Boris Johnson’s administration has received a double blow as Scottish Tory leader Ruth Davidson and a Lords whip quit their posts.
Davidson said she had taken the decision to stand down as she wanted to concentrate her time on her young family. But she also highlighted “the conflict I have felt over Brexit”, adding: “I have attempted to chart a course for our party which recognises and respects the referendum result, while seeking to maximise opportunities and mitigate risks for key Scottish businesses and sectors.”
Lord Young of Cookham, a government whip in the upper house, was more direct, saying he was “very unhappy” with the Prime Minister’s decision to prorogue parliament for an extended period as the the October 31 deadline for Brexit looms.
The resignations came as leader of the House of Commons Jacob Rees-Mogg insisted Johnson’s prorogation move was not intended to limit the time available for MPs to debate Brexit but will allow the government to tackle other issues. Rees-Mogg led the government’s defence of the prorogation as Labour and opposition parties vowed to press ahead with attempts to block a no-deal Brexit using legislation despite the prorogation.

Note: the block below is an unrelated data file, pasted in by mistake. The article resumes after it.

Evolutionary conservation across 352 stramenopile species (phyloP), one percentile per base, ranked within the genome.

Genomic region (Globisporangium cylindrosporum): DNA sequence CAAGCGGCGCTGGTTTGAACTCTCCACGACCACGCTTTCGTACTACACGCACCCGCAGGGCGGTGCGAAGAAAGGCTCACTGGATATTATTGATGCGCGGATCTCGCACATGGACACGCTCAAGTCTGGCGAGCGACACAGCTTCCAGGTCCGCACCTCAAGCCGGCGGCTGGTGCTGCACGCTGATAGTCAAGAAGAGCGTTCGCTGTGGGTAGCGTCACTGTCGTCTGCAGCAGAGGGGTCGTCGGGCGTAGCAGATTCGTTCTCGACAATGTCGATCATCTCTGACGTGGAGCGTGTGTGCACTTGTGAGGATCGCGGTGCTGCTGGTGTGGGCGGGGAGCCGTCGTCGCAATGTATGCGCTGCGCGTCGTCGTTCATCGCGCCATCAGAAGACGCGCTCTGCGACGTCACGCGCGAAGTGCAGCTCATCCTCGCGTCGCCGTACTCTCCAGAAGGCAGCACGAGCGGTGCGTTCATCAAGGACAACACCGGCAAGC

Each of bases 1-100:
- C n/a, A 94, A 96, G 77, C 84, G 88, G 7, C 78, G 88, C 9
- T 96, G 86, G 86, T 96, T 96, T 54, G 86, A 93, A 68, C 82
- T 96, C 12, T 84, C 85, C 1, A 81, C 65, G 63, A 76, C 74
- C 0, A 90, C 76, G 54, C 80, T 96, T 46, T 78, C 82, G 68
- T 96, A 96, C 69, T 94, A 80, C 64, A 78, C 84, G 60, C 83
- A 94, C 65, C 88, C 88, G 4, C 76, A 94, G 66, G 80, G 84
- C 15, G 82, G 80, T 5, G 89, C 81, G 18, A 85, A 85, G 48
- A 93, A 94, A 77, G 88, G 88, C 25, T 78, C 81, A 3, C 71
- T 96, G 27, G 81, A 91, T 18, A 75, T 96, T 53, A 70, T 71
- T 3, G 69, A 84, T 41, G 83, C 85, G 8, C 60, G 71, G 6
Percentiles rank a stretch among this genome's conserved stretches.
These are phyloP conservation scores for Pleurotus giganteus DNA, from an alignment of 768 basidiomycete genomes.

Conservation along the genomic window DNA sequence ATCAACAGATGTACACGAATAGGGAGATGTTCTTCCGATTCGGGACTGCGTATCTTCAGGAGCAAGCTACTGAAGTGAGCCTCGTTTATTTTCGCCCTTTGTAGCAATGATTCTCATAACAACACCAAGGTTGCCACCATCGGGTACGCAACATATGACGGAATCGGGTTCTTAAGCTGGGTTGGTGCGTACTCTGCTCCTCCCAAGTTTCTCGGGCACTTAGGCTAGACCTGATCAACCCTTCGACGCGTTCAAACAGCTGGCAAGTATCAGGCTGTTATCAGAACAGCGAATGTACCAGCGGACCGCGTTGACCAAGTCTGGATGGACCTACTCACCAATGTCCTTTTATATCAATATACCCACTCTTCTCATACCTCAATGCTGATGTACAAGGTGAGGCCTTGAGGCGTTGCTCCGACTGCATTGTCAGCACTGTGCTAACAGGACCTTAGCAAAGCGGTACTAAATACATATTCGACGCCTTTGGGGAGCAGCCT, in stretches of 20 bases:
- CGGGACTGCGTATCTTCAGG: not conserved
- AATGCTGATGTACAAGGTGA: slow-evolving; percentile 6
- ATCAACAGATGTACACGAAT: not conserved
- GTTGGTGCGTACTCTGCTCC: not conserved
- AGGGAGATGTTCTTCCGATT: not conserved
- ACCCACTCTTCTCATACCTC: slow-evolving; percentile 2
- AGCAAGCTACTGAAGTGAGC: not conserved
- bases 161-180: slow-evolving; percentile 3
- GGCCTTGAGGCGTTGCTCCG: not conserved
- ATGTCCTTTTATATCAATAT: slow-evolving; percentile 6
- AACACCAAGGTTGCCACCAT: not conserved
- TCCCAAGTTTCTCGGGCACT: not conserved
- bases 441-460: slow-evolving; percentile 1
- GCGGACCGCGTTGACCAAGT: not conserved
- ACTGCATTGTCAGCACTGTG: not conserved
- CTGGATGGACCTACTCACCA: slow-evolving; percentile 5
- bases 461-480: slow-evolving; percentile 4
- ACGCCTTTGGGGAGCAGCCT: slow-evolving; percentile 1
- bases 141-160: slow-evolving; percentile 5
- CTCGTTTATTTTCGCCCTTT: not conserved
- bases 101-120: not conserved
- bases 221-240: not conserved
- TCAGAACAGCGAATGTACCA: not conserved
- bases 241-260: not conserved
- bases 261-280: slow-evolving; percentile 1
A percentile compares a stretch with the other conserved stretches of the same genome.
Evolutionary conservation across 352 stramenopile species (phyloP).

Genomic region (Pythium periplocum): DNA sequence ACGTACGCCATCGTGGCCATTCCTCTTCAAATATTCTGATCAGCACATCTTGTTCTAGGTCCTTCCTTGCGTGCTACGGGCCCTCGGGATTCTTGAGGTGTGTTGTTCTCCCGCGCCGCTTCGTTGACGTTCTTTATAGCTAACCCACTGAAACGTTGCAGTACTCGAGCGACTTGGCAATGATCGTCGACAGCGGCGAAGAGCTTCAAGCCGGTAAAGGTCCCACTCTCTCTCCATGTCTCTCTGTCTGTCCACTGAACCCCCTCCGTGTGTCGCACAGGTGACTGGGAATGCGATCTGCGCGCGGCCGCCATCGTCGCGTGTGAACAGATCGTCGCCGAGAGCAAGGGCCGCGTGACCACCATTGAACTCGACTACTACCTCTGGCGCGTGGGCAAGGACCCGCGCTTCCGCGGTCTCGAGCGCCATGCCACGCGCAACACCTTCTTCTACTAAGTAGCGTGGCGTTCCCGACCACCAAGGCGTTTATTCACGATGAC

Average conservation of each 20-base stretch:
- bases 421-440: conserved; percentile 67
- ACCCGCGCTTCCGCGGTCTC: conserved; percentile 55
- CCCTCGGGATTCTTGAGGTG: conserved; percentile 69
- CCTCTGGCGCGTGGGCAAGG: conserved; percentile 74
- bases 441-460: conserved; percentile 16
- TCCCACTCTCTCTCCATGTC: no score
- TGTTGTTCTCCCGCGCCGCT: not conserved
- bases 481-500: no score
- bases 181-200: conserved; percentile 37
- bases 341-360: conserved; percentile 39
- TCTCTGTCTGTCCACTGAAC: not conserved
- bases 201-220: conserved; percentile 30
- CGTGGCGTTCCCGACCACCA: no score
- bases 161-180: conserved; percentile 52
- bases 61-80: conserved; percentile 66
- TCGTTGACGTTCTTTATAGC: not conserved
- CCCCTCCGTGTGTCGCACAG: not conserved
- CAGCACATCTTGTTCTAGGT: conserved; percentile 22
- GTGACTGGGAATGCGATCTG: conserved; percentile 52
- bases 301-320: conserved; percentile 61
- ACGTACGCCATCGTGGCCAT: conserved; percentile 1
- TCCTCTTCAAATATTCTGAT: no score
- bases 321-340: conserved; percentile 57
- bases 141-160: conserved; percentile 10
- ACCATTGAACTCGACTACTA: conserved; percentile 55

“Downing Street is lying”
Shadow international trade secretary Barry Gardiner said: “It is going to be extremely difficult. That’s why the Government is disingenuous to say this is not about trying to stop us doing that.
“We will be seeking measures on Monday to try and have what is known as a Standing Order Section 24 debate. We will seek to try and put through the appropriate legislation in this constrained timetable that the Government has now put before us.
“Downing Street is lying when it claims this is about the conference recess. If he wanted to get on with his domestic agenda, he would in fact be having a shorter period of prorogation.”
Thousands of people, meanwhile, rallied for hours outside parliament on Wednesday night. And there were smaller demonstrations in other towns and cities.
More than a million people have also signed a petition calling on Johnson not to suspend parliament.
Some Conservative MPs opposed to a no-deal Brexit, meanwhile, joined the chorus of disapproval as lawyers prepared legal challenges to the prorogation in the English and Scottish courts. Former Tory prime minister Sir John Major was among those who attacked the move, saying he was seeking advice on its legality.
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